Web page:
The new Stanford ASSU executives talk about unprecedented challenges

ASSU execs
ASSU execs Vianna Vo and Munira Alimire

Sophomore MUNIRA ALIMIRE is the new president of the Associated Students of Stanford University (ASSU) and junior VIANNA VO is its vice president for the 2020-21 academic year.

Their election comes amid historic global challenges that affect day-to-day life for Stanford students.

“In the past few weeks, it has become clear, now more than ever, that strong student advocacy is needed to pull together our community,” Vo said. “We have witnessed firsthand the tremors that run through our community when acts of injustice are committed, on campus or at large.”

Alimire and Vo take office as the nation continues to reel in response to the death of George Floyd. The widespread demonstrations come after almost three months of shelter-in-place orders caused by the COVID-19 pandemic, which has completely transformed life for Stanford students.

Vo said that as she and Alimire took the oath of office, the gravity of their responsibility to support students in the face of these and other challenges set in.

“I intend to open my ears and heart to the demands of the community and to work tirelessly until their wishes are heard,” she said. “This is a responsibility that I do not take lightly, and I hope that throughout our term, we are able to hold our reasons for running close to heart.”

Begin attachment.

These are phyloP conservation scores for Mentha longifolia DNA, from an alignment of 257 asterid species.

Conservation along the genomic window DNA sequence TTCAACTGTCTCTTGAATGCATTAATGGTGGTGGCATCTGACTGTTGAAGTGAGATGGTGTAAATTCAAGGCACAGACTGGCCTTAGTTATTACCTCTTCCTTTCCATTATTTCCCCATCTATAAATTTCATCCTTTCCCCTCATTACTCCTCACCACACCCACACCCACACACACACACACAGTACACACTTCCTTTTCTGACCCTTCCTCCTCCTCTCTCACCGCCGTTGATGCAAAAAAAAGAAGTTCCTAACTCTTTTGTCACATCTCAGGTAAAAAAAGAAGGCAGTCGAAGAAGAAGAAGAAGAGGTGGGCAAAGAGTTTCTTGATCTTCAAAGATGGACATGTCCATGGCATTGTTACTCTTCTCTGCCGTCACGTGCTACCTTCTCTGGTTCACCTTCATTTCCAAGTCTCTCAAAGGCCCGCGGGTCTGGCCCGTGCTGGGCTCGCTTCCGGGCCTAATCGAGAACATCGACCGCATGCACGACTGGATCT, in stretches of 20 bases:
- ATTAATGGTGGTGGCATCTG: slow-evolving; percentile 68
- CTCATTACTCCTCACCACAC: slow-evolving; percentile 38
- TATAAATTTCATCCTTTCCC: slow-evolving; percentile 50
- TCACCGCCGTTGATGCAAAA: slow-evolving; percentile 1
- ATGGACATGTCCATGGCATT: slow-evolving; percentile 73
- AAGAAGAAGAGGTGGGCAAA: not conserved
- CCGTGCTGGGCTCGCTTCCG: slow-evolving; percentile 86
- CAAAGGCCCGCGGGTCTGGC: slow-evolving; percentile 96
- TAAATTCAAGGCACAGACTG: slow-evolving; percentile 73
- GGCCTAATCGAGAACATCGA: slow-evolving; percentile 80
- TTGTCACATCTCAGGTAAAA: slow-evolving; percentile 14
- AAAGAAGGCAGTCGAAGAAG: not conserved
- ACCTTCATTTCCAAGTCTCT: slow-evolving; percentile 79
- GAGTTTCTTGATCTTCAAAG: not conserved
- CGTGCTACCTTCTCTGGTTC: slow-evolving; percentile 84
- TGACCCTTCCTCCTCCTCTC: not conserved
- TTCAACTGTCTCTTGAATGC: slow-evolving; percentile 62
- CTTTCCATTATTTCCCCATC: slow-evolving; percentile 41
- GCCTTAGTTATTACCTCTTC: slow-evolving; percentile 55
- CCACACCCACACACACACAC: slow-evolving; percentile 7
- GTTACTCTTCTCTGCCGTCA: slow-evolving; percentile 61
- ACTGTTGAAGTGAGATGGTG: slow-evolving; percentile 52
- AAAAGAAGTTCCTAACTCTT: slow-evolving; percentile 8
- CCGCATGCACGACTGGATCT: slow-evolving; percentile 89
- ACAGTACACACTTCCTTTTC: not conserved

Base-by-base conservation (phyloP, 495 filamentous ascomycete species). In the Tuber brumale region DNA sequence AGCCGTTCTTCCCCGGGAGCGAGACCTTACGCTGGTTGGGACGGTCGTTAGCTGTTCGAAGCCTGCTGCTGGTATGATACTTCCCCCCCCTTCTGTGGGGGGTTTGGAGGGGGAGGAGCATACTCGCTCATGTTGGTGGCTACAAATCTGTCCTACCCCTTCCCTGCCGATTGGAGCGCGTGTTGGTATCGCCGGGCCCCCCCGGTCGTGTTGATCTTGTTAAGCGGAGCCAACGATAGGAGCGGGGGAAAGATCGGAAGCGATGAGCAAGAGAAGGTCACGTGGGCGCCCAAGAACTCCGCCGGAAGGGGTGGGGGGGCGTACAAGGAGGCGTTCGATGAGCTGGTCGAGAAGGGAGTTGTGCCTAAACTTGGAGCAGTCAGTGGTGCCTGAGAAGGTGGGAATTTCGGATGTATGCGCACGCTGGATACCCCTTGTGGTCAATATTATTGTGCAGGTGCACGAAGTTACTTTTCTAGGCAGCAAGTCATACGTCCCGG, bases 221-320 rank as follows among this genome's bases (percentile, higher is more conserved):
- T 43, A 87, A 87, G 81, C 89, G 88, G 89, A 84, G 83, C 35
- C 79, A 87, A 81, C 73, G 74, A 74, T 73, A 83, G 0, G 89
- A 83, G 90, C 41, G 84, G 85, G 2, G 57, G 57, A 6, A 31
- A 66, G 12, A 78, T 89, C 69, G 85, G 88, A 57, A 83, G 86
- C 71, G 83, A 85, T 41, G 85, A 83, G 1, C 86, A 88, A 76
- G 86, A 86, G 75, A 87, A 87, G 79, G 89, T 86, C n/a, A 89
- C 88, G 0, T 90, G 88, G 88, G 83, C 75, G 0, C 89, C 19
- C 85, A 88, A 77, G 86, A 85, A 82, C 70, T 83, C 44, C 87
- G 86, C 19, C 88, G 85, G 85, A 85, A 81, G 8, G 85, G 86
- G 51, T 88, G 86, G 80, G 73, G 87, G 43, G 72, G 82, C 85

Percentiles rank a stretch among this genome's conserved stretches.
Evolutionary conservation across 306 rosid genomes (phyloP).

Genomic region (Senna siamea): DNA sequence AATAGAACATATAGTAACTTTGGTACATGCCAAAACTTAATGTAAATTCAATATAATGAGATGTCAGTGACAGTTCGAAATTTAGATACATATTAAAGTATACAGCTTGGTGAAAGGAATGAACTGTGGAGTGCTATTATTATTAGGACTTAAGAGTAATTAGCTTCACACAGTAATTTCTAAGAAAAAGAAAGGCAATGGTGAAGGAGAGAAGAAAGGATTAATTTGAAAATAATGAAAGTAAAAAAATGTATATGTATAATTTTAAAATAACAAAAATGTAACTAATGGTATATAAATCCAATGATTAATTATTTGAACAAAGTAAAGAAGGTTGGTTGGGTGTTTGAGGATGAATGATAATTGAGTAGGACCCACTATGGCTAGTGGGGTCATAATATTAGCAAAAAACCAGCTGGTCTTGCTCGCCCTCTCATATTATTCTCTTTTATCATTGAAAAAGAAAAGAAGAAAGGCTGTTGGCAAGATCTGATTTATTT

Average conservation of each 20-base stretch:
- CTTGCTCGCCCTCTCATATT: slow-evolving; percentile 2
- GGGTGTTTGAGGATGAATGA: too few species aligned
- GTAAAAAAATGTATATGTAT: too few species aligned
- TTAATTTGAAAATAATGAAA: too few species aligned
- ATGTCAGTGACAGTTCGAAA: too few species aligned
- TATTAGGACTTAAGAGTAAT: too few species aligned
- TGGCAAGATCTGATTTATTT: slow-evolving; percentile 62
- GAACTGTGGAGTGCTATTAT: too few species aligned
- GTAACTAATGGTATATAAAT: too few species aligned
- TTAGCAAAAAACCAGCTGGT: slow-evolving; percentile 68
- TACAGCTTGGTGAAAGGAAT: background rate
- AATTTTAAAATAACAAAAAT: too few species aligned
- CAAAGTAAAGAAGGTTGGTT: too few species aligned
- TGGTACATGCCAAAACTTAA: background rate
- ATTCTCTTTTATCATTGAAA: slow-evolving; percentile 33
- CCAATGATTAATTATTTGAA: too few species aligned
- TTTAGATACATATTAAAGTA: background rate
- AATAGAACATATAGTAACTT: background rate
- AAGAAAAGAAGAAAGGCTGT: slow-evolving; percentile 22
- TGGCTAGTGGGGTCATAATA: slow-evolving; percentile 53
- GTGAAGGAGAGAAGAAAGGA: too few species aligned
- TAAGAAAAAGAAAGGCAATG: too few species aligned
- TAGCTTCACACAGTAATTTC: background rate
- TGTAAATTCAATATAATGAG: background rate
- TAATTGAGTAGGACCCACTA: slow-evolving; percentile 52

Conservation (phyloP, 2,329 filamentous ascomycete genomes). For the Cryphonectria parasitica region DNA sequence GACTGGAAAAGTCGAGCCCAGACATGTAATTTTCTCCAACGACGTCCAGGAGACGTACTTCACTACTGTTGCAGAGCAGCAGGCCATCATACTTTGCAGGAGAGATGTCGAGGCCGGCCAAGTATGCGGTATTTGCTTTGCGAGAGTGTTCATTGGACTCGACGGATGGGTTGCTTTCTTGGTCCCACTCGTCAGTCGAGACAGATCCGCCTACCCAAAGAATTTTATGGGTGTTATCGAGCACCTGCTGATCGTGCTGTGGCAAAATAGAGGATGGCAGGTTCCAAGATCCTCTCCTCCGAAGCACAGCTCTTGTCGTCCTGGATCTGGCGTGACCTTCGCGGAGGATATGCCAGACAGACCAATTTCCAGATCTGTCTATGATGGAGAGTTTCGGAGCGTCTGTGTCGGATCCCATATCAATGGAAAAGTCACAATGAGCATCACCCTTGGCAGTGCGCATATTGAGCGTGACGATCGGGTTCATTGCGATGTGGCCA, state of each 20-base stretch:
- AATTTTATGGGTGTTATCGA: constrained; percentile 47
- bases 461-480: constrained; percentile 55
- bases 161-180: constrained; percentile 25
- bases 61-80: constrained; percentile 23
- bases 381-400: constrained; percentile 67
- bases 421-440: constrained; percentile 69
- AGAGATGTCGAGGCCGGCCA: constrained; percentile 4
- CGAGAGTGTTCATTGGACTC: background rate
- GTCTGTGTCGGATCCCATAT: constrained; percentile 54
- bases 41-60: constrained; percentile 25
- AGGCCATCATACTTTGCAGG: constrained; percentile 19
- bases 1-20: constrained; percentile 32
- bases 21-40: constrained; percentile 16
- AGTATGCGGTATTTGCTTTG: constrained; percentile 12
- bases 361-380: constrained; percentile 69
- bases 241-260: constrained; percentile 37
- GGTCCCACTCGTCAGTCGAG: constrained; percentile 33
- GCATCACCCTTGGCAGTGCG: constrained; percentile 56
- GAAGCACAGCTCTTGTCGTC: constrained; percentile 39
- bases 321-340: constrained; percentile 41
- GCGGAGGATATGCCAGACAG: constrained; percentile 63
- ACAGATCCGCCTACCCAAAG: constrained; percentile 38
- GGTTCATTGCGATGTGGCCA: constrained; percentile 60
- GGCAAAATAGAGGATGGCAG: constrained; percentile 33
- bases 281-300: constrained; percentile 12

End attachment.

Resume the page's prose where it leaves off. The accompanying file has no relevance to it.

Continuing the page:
Among Alimire and Vo’s top priorities will be advocating for the immediate needs of students adjusting to remote learning and new personal challenges. With the Stanford community so dispersed, Vo said it’s crucial that Stanford’s lines of communication remain strong, particularly between students and university administrators.

With students no longer able to meet in person, all ASSU meetings, including those hosted by the Senate, Executive Cabinet and Graduate Student Council, will be conducted virtually for the foreseeable future.

Alimire is from Minnesota and spent part of her childhood in Kenya. At Stanford, she is majoring in urban studies and anthropology. This past year, she served as the ASSU’s Undergraduate Senate Chair.

Vo was born and raised in San Jose to Vietnamese refugees. At Stanford, she is majoring in human biology and double minoring in human rights and sociology. In addition to student government, she is involved in Stanford Taiko and the Weiland Health Initiative.

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